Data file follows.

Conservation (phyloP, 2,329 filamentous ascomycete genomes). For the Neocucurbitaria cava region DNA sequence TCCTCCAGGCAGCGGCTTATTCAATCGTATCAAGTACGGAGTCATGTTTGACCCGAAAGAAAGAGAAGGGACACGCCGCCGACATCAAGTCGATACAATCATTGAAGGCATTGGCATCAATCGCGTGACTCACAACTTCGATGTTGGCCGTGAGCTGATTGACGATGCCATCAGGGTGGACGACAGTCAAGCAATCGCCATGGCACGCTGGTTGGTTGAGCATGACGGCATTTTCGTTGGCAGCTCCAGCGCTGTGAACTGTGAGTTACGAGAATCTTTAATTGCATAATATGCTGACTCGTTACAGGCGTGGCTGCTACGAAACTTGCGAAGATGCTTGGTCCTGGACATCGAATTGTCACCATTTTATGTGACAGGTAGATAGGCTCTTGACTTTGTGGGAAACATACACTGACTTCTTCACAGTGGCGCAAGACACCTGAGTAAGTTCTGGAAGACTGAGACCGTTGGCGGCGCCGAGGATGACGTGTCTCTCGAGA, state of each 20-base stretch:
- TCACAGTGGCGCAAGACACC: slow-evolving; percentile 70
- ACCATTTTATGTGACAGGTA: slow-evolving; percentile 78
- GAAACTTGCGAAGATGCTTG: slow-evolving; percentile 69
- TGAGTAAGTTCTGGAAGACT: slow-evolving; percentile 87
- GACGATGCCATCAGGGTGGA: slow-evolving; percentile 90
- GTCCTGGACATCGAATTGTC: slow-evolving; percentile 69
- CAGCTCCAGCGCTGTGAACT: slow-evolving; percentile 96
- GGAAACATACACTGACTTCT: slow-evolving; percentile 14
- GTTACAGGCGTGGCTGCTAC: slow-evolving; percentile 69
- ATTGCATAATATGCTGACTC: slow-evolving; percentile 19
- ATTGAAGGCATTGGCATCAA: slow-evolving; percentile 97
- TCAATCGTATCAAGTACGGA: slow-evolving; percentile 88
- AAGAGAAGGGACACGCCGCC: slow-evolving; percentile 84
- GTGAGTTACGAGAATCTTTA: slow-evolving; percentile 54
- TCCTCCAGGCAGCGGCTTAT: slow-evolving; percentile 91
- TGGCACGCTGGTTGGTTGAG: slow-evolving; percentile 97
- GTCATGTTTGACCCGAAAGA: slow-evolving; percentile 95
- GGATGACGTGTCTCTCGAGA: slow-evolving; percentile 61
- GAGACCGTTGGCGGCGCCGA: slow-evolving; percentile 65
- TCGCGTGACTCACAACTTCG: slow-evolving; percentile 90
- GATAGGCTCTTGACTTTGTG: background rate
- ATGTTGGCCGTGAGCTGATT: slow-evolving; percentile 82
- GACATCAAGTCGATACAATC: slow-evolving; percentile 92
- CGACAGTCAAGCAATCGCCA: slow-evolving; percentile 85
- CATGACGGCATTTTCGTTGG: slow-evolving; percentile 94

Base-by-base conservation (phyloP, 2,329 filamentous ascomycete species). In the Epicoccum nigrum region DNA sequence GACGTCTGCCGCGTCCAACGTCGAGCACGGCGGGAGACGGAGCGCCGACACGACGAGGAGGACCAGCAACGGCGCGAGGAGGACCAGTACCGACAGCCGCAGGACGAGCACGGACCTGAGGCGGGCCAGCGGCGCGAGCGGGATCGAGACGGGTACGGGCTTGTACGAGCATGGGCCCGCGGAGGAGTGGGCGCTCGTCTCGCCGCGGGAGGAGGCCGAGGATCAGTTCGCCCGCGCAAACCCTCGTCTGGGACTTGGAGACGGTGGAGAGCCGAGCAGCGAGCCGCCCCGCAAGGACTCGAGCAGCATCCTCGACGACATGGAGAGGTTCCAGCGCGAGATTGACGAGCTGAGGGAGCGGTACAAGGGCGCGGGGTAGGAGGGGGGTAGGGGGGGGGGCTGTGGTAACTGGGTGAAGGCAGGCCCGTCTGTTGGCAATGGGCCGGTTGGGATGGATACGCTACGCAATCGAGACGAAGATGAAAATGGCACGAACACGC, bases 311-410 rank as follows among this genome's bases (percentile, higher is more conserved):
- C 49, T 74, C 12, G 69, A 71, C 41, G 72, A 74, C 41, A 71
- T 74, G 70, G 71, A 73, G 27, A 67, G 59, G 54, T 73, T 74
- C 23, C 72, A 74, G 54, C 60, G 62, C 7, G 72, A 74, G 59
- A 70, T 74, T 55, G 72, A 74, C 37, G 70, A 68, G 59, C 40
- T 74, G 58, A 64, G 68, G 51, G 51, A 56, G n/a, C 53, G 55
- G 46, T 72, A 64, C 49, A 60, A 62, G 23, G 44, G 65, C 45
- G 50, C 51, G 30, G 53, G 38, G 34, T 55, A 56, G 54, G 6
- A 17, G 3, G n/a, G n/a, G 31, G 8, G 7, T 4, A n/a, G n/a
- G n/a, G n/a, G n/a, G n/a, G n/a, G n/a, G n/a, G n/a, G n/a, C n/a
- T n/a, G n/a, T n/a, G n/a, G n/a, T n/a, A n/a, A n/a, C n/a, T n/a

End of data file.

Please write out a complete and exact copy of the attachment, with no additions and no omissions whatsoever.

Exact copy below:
Conservation (phyloP, 2,329 filamentous ascomycete genomes). For the Neocucurbitaria cava region DNA sequence TCCTCCAGGCAGCGGCTTATTCAATCGTATCAAGTACGGAGTCATGTTTGACCCGAAAGAAAGAGAAGGGACACGCCGCCGACATCAAGTCGATACAATCATTGAAGGCATTGGCATCAATCGCGTGACTCACAACTTCGATGTTGGCCGTGAGCTGATTGACGATGCCATCAGGGTGGACGACAGTCAAGCAATCGCCATGGCACGCTGGTTGGTTGAGCATGACGGCATTTTCGTTGGCAGCTCCAGCGCTGTGAACTGTGAGTTACGAGAATCTTTAATTGCATAATATGCTGACTCGTTACAGGCGTGGCTGCTACGAAACTTGCGAAGATGCTTGGTCCTGGACATCGAATTGTCACCATTTTATGTGACAGGTAGATAGGCTCTTGACTTTGTGGGAAACATACACTGACTTCTTCACAGTGGCGCAAGACACCTGAGTAAGTTCTGGAAGACTGAGACCGTTGGCGGCGCCGAGGATGACGTGTCTCTCGAGA, state of each 20-base stretch:
- TCACAGTGGCGCAAGACACC: slow-evolving; percentile 70
- ACCATTTTATGTGACAGGTA: slow-evolving; percentile 78
- GAAACTTGCGAAGATGCTTG: slow-evolving; percentile 69
- TGAGTAAGTTCTGGAAGACT: slow-evolving; percentile 87
- GACGATGCCATCAGGGTGGA: slow-evolving; percentile 90
- GTCCTGGACATCGAATTGTC: slow-evolving; percentile 69
- CAGCTCCAGCGCTGTGAACT: slow-evolving; percentile 96
- GGAAACATACACTGACTTCT: slow-evolving; percentile 14
- GTTACAGGCGTGGCTGCTAC: slow-evolving; percentile 69
- ATTGCATAATATGCTGACTC: slow-evolving; percentile 19
- ATTGAAGGCATTGGCATCAA: slow-evolving; percentile 97
- TCAATCGTATCAAGTACGGA: slow-evolving; percentile 88
- AAGAGAAGGGACACGCCGCC: slow-evolving; percentile 84
- GTGAGTTACGAGAATCTTTA: slow-evolving; percentile 54
- TCCTCCAGGCAGCGGCTTAT: slow-evolving; percentile 91
- TGGCACGCTGGTTGGTTGAG: slow-evolving; percentile 97
- GTCATGTTTGACCCGAAAGA: slow-evolving; percentile 95
- GGATGACGTGTCTCTCGAGA: slow-evolving; percentile 61
- GAGACCGTTGGCGGCGCCGA: slow-evolving; percentile 65
- TCGCGTGACTCACAACTTCG: slow-evolving; percentile 90
- GATAGGCTCTTGACTTTGTG: background rate
- ATGTTGGCCGTGAGCTGATT: slow-evolving; percentile 82
- GACATCAAGTCGATACAATC: slow-evolving; percentile 92
- CGACAGTCAAGCAATCGCCA: slow-evolving; percentile 85
- CATGACGGCATTTTCGTTGG: slow-evolving; percentile 94

Base-by-base conservation (phyloP, 2,329 filamentous ascomycete species). In the Epicoccum nigrum region DNA sequence GACGTCTGCCGCGTCCAACGTCGAGCACGGCGGGAGACGGAGCGCCGACACGACGAGGAGGACCAGCAACGGCGCGAGGAGGACCAGTACCGACAGCCGCAGGACGAGCACGGACCTGAGGCGGGCCAGCGGCGCGAGCGGGATCGAGACGGGTACGGGCTTGTACGAGCATGGGCCCGCGGAGGAGTGGGCGCTCGTCTCGCCGCGGGAGGAGGCCGAGGATCAGTTCGCCCGCGCAAACCCTCGTCTGGGACTTGGAGACGGTGGAGAGCCGAGCAGCGAGCCGCCCCGCAAGGACTCGAGCAGCATCCTCGACGACATGGAGAGGTTCCAGCGCGAGATTGACGAGCTGAGGGAGCGGTACAAGGGCGCGGGGTAGGAGGGGGGTAGGGGGGGGGGCTGTGGTAACTGGGTGAAGGCAGGCCCGTCTGTTGGCAATGGGCCGGTTGGGATGGATACGCTACGCAATCGAGACGAAGATGAAAATGGCACGAACACGC, bases 311-410 rank as follows among this genome's bases (percentile, higher is more conserved):
- C 49, T 74, C 12, G 69, A 71, C 41, G 72, A 74, C 41, A 71
- T 74, G 70, G 71, A 73, G 27, A 67, G 59, G 54, T 73, T 74
- C 23, C 72, A 74, G 54, C 60, G 62, C 7, G 72, A 74, G 59
- A 70, T 74, T 55, G 72, A 74, C 37, G 70, A 68, G 59, C 40
- T 74, G 58, A 64, G 68, G 51, G 51, A 56, G n/a, C 53, G 55
- G 46, T 72, A 64, C 49, A 60, A 62, G 23, G 44, G 65, C 45
- G 50, C 51, G 30, G 53, G 38, G 34, T 55, A 56, G 54, G 6
- A 17, G 3, G n/a, G n/a, G 31, G 8, G 7, T 4, A n/a, G n/a
- G n/a, G n/a, G n/a, G n/a, G n/a, G n/a, G n/a, G n/a, G n/a, C n/a
- T n/a, G n/a, T n/a, G n/a, G n/a, T n/a, A n/a, A n/a, C n/a, T n/a